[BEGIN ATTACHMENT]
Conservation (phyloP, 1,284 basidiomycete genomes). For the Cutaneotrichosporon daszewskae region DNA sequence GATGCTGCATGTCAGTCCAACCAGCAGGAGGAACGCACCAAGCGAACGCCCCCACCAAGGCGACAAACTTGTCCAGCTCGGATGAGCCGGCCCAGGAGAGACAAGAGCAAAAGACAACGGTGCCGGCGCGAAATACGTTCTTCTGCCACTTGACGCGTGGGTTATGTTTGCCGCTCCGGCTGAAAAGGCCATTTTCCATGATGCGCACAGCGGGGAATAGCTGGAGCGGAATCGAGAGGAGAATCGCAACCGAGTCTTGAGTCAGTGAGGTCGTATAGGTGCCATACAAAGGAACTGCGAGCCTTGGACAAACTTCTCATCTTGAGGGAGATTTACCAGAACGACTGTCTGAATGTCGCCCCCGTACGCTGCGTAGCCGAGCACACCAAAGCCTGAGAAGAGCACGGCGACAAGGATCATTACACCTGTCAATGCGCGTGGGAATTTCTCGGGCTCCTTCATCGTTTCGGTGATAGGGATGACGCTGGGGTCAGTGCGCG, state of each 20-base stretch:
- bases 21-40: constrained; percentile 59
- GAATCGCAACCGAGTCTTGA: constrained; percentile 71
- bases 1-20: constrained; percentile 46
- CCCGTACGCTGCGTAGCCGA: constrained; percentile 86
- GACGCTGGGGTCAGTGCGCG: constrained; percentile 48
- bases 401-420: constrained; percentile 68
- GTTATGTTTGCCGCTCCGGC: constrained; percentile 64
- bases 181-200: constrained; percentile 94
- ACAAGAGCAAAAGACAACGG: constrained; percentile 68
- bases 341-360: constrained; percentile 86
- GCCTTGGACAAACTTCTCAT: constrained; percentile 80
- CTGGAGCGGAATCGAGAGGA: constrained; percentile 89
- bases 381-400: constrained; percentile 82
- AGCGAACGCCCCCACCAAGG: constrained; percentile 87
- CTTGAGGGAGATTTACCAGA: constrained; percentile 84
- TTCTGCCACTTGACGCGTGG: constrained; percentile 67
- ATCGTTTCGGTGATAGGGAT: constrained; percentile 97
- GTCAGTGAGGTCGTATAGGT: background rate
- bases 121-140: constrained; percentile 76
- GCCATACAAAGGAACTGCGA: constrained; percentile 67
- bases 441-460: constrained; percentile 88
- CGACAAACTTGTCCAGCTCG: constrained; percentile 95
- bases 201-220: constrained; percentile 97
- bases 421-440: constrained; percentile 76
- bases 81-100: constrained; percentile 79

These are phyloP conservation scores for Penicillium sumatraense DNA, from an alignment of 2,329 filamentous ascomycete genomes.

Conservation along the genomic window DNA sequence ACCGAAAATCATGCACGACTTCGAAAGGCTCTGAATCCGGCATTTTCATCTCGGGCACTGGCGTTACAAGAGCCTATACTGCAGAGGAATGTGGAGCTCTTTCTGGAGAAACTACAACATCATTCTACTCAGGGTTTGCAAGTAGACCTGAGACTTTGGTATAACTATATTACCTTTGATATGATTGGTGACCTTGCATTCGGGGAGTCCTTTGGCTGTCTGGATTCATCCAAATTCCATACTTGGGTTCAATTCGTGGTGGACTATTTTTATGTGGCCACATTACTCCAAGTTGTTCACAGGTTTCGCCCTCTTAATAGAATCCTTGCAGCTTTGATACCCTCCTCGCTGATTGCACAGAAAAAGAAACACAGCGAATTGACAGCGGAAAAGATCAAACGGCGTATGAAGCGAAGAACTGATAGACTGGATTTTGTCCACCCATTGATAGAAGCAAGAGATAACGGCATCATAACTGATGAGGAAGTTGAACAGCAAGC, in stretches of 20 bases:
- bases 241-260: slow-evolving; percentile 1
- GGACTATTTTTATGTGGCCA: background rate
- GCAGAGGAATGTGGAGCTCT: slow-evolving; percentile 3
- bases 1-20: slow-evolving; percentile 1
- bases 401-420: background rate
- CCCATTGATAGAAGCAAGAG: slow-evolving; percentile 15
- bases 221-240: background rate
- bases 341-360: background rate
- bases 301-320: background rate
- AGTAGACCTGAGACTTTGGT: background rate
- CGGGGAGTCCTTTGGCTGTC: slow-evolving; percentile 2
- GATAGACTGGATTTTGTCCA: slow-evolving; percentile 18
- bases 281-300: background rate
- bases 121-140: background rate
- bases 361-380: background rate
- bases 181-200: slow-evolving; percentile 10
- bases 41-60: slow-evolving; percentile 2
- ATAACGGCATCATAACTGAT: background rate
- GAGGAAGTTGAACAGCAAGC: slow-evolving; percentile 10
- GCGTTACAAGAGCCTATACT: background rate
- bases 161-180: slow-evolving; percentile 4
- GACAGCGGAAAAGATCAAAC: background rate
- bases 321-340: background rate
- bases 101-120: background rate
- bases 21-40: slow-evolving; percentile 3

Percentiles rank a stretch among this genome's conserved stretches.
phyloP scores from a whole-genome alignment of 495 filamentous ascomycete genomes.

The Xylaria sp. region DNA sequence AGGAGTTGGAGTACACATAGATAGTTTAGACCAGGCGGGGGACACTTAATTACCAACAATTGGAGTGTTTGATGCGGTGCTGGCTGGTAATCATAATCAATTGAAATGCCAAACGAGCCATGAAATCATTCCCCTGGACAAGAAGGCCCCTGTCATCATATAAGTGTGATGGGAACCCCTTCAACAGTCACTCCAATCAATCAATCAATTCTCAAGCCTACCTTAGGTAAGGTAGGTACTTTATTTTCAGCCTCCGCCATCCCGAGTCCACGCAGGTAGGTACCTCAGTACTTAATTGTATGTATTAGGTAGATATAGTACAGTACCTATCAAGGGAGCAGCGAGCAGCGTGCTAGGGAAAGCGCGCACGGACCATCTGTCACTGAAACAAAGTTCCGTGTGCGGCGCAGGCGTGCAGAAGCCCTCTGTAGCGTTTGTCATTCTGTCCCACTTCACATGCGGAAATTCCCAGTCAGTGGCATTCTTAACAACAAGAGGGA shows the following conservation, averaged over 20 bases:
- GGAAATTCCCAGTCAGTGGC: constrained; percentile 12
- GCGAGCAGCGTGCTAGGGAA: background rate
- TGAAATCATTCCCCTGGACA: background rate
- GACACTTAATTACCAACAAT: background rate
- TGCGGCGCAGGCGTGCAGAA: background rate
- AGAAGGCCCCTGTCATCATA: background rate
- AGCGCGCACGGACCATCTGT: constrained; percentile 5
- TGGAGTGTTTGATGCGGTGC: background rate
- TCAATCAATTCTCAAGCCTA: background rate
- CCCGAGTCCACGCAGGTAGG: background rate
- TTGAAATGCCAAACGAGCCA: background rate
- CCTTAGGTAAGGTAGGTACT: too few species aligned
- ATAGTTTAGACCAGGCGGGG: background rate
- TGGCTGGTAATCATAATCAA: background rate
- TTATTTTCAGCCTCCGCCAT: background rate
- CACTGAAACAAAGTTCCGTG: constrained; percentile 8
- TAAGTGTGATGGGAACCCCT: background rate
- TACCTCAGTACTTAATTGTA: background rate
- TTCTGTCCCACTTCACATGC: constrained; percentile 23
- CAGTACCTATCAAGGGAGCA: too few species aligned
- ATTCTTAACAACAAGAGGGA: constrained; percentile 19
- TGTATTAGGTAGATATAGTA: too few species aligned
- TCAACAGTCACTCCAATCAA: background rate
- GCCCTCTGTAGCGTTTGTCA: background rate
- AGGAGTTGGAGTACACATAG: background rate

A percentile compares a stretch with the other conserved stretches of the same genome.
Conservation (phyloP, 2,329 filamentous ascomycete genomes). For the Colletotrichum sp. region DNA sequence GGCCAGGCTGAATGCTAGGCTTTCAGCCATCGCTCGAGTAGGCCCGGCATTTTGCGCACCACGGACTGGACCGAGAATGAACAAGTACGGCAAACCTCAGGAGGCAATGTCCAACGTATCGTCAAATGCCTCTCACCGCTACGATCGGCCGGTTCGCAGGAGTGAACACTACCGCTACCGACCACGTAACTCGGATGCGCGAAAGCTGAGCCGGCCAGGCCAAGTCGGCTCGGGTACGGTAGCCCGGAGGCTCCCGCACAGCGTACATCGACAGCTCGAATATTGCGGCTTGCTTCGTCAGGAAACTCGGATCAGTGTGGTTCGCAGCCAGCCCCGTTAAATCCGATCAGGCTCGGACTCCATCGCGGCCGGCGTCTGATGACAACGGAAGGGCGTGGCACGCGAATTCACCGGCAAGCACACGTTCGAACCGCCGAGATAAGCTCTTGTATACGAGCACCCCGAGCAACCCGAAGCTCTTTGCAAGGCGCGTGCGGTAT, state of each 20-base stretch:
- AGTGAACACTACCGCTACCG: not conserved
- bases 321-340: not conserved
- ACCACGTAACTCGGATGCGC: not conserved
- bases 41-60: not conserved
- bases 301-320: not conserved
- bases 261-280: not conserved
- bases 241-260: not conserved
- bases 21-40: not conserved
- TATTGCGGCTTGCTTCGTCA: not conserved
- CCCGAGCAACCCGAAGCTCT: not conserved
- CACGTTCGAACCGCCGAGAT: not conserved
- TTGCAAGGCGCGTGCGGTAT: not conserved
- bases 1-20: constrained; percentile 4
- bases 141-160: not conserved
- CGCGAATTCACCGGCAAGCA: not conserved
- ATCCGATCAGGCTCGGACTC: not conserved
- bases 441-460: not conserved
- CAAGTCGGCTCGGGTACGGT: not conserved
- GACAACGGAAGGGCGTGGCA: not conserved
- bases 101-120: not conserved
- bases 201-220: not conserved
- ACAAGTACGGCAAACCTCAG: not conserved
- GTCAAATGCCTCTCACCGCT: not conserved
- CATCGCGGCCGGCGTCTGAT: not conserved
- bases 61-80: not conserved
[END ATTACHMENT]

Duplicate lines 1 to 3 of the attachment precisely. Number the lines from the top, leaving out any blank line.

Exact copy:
Conservation (phyloP, 1,284 basidiomycete genomes). For the Cutaneotrichosporon daszewskae region DNA sequence GATGCTGCATGTCAGTCCAACCAGCAGGAGGAACGCACCAAGCGAACGCCCCCACCAAGGCGACAAACTTGTCCAGCTCGGATGAGCCGGCCCAGGAGAGACAAGAGCAAAAGACAACGGTGCCGGCGCGAAATACGTTCTTCTGCCACTTGACGCGTGGGTTATGTTTGCCGCTCCGGCTGAAAAGGCCATTTTCCATGATGCGCACAGCGGGGAATAGCTGGAGCGGAATCGAGAGGAGAATCGCAACCGAGTCTTGAGTCAGTGAGGTCGTATAGGTGCCATACAAAGGAACTGCGAGCCTTGGACAAACTTCTCATCTTGAGGGAGATTTACCAGAACGACTGTCTGAATGTCGCCCCCGTACGCTGCGTAGCCGAGCACACCAAAGCCTGAGAAGAGCACGGCGACAAGGATCATTACACCTGTCAATGCGCGTGGGAATTTCTCGGGCTCCTTCATCGTTTCGGTGATAGGGATGACGCTGGGGTCAGTGCGCG, state of each 20-base stretch:
- bases 21-40: constrained; percentile 59
- GAATCGCAACCGAGTCTTGA: constrained; percentile 71